Will Retail Sales Get Even Better?

11/25/2013 12:01 am EST


Jim Jubak

Founder and Editor, JubakPicks.com

The recent data on Retail Sales was stronger than expected, but MoneyShow's Jim Jubak thinks that the plans of many retailers for Black Friday are sending a different message.

On November 20, we got retail sales. They come out of the Census Bureau—which is kind of strange—but that's where the data comes from, and they were stronger than expected for October. There's a number called the core retail sales, which takes out automobile sales and gasoline sales, because those tend to be volatile, so the core showed growth of about 0.5% in the month. Economists have been looking for 0.1%, so yeah, so we got 0.5% instead of 0.1%, so, better than expected. The reason that's important is that October's the month of the government shutdown, so the fear—and I think the reason why the expectations were so low—fear was that the shutdown would've really knocked the stuffings out of retail sales. People would be uncertain enough, even if they were to continue to work, so they might cut back, so that's good news the economy didn't falter. It's not really outside of the trend.

What it means is that the trend continues, the trend of a growing, but slowly growing, economy. This is not a number that's out of line with where we were before October, and there are a couple things in here that suggest that maybe this number might be a little high because of one-time events, so that, for example, we saw a big increase in sales in electronics and appliance stores, about 1.3%, 1.4%. Much of that probably had to do with the introduction of Apple's new iPhone in October. I'll give you a little quick bump. You won't get that going forward.

The thing that I'm kind of interested in—worried about, if you will—is the contrast between that stronger than expected number and what we're hearing about holiday season plans from big retailers like Best Buy, Walmart, etc. All these companies are acting like they're worried about the holiday season and the best indicator of that is what people, what these stores, what these companies are doing for Black Friday. Black Friday is the Friday after Thanksgiving. It is called Black Friday because traditionally, it's when many retailers went into the black for the year rather than red. Black Friday is being pushed forward constantly, so that this year what we've got is a lot of companies deciding they're going to open actually on Thanksgiving in an attempt to sort of capture some of the Black Friday sales that might've gone to competitors, so Best Buy will be open on Thanksgiving evening starting at around 6:00. Walmart has said that they're going to run special promotions at 6:00 and 8:00 that night, so you can see a battle going on there.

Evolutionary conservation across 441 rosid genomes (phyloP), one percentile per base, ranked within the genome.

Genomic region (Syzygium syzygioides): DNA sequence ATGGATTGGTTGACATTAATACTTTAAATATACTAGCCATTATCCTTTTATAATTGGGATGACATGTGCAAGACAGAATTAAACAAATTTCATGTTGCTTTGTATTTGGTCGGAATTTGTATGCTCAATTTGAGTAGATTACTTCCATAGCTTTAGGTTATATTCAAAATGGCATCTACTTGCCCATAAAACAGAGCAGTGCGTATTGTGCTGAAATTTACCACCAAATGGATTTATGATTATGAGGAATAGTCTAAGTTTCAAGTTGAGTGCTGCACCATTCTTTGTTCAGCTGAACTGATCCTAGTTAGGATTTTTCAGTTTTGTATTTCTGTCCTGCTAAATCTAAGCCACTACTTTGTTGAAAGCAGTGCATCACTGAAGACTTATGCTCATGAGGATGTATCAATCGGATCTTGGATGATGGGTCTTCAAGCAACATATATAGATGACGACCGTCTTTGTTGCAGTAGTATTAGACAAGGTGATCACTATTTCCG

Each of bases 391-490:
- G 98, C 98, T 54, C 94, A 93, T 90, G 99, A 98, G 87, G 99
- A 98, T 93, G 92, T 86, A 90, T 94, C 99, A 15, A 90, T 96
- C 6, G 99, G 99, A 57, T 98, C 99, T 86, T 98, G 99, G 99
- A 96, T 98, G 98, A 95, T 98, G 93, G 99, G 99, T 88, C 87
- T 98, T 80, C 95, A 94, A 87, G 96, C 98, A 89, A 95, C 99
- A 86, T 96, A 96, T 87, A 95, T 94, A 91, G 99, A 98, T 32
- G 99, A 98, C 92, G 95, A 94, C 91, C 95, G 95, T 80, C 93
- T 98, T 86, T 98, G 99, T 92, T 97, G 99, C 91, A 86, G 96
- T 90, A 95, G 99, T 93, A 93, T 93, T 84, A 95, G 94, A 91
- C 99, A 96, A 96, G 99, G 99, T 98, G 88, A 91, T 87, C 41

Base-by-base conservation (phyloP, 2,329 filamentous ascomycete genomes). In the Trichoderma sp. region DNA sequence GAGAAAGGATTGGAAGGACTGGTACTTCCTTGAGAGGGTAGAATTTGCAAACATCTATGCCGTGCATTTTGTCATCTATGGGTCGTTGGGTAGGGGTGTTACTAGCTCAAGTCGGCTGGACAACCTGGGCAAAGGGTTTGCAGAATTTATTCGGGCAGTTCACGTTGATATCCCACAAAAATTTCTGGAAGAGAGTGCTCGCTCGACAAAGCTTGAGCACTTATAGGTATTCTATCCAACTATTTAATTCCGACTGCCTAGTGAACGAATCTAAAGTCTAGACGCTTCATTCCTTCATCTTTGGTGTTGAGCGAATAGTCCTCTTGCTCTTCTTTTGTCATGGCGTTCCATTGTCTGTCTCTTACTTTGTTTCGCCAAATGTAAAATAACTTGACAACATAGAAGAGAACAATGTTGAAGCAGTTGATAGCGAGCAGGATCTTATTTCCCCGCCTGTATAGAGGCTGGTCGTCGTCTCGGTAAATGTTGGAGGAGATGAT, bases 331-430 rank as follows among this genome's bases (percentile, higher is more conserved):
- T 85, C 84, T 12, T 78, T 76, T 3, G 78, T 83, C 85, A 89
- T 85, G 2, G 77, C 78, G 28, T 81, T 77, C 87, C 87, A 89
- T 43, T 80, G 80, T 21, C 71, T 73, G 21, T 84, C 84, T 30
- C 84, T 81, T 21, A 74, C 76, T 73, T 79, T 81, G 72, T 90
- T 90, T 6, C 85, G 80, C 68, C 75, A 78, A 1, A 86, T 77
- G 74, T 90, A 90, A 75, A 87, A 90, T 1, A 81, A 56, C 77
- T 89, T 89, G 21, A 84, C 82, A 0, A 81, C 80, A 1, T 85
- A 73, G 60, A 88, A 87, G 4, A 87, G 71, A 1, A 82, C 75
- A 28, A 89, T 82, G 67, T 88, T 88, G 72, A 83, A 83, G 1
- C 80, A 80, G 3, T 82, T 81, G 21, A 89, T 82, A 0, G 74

The other thing is that you're getting companies saying, “We will match the price—the Black Friday price—of any of our competitors,” so Best Buy has said, “Well, we'll match Walmart, Target, on prices.” Walmart has said, “Well, we'll match any price, not only just the Black Friday price, but we'll match it before Black Friday.”

So, for the week before Black Friday, they're going to match Black Friday promotional prices. Exactly how that's going to work, I don't know, but so far, the candidates for this have got a price war, including Walmart, Target, Best Buy, and Toys R Us. You don't behave this way if you think that the holiday season is going to be so strong that everybody's sales are going to be up. You behave this way if you think holiday sales are going to be weak enough so the way you bolster yourself, the way that you need to bolster your sales is by stealing them from competitors, and that's where I think we are, so this is not a sign that holiday sales are going to be really, really bad. It's a sign that they're not going to be strong enough to lift all boats and the companies are trying to make sure that theirs is the boat that gets lifted by sales, by taking a little bit from competitors wherever they can, and that's why I think that we're looking at decent—but nothing spectacular—in the way of growth and retail sales for the fourth quarter.

This is Jim Jubak for the MoneyShow.com Video Network.

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